Arena stands by plan to short-circuit rat study for lorcaserin

Disregarding the harsh reviews Arena Pharmaceuticals earned after the FDA rejected its closely-watched obesity drug lorcaserin, the biotech's CEO is telling investors that the developer is zeroing in on a three-month rat study to satisfy the FDA's concerns about evidence of cancer seen in its early research work on the drug. When the agency rejected Arena's marketing application, it suggested a 12-month rat study to satisfy its questions outlined in a CRL.

"We have talked with the (FDA), and the discussion was just on the shorter study," CEO Jack Lief told analysts, according to a report in the San Diego Union-Tribune. If the agency accepts the three-month study, he added, Arena expects to resubmit its application by the end of this year, sticking with a controversial timeline laid out after the rejection. In a release Arena noted that "Arena and Eisai (its partner)  believe that prolactin studies of three months and shorter duration will be sufficient to test the hypothesis that lorcaserin causes mammary tumors in rats by increasing prolactin effects on the mammary gland, and currently do not anticipate initiating a 12-month study in female rats."

When lorcaserin was rejected last fall a number of industry analysts hooted at the biotech company's insistence that it might not have to complete the agency's suggested 12-month animal study. Forbes' Matthew Herper went so far as to call on Lief to stand down, saying that he had lost sight of what was needed to get an approval. "Executives at Arena probably believe so passionately in lorcaserin that they can't believe anyone could doubt it," Herper noted in January. "Belief and faith are what have gotten Arena this far, but they are not what is needed now. It's time to figure out how to get the drug approved, and that could require a fresh set of eyes."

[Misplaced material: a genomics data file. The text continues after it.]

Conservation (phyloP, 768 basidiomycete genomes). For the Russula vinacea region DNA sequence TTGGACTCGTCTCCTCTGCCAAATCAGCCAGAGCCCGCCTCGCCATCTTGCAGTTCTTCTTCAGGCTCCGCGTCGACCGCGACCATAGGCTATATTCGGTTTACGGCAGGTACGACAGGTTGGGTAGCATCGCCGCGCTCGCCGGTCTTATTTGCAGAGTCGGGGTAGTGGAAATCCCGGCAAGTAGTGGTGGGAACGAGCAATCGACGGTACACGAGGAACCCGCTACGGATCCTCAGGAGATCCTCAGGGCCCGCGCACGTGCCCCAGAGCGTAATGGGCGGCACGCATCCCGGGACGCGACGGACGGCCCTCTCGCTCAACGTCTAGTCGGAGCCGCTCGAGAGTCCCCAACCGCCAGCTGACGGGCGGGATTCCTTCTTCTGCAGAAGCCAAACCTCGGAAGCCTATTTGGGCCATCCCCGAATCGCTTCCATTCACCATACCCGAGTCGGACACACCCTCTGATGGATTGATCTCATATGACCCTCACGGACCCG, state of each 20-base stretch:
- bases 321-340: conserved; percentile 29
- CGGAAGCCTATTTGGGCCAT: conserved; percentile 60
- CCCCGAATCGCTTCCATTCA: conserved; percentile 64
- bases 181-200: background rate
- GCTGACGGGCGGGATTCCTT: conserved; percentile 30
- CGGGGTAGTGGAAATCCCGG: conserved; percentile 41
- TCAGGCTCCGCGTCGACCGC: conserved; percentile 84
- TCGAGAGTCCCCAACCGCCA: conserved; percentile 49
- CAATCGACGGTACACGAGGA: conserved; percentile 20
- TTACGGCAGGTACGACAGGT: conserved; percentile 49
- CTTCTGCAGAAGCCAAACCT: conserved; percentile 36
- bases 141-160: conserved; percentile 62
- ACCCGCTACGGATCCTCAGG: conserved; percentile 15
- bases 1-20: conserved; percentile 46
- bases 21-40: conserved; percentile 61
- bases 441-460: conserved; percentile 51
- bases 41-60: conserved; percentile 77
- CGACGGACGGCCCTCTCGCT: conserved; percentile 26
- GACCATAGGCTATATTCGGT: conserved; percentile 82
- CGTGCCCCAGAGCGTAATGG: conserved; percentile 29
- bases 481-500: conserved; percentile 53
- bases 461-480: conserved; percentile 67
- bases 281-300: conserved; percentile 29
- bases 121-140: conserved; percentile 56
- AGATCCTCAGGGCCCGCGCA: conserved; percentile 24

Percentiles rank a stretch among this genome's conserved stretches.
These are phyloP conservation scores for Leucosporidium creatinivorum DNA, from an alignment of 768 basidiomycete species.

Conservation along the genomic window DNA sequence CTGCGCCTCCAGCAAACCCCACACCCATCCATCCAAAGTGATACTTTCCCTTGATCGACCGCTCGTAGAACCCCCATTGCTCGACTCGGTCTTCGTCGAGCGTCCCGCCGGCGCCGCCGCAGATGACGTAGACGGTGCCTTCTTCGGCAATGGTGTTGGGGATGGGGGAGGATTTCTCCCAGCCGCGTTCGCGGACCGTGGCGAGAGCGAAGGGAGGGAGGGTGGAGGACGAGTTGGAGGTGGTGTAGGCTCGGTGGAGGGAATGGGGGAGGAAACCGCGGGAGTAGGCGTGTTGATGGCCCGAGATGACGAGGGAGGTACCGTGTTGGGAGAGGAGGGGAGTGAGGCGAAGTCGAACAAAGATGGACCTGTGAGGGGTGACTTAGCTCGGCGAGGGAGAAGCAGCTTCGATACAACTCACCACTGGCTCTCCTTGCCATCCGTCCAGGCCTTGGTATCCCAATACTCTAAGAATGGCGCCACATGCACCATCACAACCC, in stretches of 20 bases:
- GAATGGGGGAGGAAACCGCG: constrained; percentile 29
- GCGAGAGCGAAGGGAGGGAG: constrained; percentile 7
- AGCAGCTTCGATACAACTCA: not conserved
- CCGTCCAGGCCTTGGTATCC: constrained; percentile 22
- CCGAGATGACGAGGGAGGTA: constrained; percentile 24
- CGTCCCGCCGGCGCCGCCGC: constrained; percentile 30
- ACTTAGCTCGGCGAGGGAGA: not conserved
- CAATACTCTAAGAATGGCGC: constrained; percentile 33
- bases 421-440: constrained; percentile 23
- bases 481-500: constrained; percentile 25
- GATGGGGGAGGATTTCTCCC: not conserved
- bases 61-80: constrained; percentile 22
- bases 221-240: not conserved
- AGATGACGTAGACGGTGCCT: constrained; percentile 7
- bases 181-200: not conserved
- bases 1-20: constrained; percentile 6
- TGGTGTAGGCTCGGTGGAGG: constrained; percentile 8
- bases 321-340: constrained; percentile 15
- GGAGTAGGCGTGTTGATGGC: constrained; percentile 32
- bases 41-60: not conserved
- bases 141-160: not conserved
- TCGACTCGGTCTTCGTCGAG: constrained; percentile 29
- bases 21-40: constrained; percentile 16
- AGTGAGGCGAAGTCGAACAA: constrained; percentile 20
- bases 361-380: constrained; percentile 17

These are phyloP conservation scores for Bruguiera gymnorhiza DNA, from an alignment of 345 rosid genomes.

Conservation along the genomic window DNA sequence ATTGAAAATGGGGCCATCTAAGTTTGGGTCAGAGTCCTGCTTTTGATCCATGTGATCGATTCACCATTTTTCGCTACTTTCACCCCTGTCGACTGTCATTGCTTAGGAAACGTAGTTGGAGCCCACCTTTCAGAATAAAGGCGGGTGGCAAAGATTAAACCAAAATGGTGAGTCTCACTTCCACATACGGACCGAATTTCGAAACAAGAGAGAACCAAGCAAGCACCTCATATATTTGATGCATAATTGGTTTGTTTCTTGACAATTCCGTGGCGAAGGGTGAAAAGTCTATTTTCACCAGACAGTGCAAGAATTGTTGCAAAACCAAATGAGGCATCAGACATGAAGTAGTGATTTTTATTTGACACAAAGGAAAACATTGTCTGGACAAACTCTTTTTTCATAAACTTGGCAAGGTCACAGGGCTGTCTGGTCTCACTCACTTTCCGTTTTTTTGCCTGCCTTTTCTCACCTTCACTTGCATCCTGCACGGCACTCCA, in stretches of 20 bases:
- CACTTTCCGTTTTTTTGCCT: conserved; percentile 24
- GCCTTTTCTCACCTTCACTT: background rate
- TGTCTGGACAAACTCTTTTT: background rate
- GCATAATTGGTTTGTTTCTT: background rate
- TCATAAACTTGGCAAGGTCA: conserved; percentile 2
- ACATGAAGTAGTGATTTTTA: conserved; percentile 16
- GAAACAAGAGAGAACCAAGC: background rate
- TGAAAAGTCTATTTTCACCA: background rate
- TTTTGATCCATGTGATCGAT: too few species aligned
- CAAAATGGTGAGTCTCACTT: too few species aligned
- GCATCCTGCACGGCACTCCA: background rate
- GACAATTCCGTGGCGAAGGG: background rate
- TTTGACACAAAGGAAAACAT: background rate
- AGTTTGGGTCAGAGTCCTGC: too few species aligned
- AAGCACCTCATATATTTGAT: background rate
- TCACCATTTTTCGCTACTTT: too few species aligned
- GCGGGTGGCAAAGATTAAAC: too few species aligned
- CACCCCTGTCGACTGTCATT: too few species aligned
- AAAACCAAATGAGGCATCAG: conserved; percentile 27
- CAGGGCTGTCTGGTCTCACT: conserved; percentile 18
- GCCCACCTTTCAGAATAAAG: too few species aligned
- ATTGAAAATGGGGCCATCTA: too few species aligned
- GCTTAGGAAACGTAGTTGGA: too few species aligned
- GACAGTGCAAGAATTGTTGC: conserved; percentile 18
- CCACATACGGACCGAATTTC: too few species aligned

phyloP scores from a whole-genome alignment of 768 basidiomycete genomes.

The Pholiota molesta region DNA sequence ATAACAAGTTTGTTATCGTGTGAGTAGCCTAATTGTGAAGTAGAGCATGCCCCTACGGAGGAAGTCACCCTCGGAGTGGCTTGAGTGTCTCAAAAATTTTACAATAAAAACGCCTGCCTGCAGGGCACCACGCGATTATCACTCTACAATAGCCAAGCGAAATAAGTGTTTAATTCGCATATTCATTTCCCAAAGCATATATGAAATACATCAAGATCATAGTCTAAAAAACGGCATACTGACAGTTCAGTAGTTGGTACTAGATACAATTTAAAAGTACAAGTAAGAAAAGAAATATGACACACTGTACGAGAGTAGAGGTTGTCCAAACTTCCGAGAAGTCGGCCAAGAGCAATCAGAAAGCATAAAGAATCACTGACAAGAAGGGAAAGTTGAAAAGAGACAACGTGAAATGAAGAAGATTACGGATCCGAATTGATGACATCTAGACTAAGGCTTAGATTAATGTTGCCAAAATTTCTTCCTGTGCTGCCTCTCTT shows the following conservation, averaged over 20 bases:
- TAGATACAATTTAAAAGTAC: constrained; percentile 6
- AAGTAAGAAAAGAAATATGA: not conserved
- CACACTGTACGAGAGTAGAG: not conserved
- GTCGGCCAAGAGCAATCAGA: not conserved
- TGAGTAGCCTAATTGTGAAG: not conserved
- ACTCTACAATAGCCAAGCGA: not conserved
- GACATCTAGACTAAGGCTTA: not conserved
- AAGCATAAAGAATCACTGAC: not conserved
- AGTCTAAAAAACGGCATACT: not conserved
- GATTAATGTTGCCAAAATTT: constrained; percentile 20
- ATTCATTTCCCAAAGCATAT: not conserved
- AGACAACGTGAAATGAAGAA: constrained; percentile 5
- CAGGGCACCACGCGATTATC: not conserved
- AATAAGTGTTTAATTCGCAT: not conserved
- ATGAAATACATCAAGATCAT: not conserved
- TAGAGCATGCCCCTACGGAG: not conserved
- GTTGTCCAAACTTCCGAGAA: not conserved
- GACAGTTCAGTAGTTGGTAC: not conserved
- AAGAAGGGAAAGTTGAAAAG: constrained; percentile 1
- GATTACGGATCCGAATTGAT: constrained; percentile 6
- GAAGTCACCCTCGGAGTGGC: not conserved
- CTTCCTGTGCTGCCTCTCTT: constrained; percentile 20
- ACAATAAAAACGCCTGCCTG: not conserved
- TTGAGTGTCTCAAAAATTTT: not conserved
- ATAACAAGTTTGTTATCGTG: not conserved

Arena lost close to $40 million in the first quarter, which was far worse than analysts had expected. Company officials said that its fundraising deal with Deerfield forced them to retire debt ahead of schedule, altering the expected three-month outcome. Arena is still racing two other companies to what it hopes will be an eventual approval for a new obesity drug, something not seen in more than a decade. Regulators and agency experts have raised a high bar on safety for any obesity drug intended for a mass market. 

- check out the release from Arena
- see the report from the San Diego Union-Tribune

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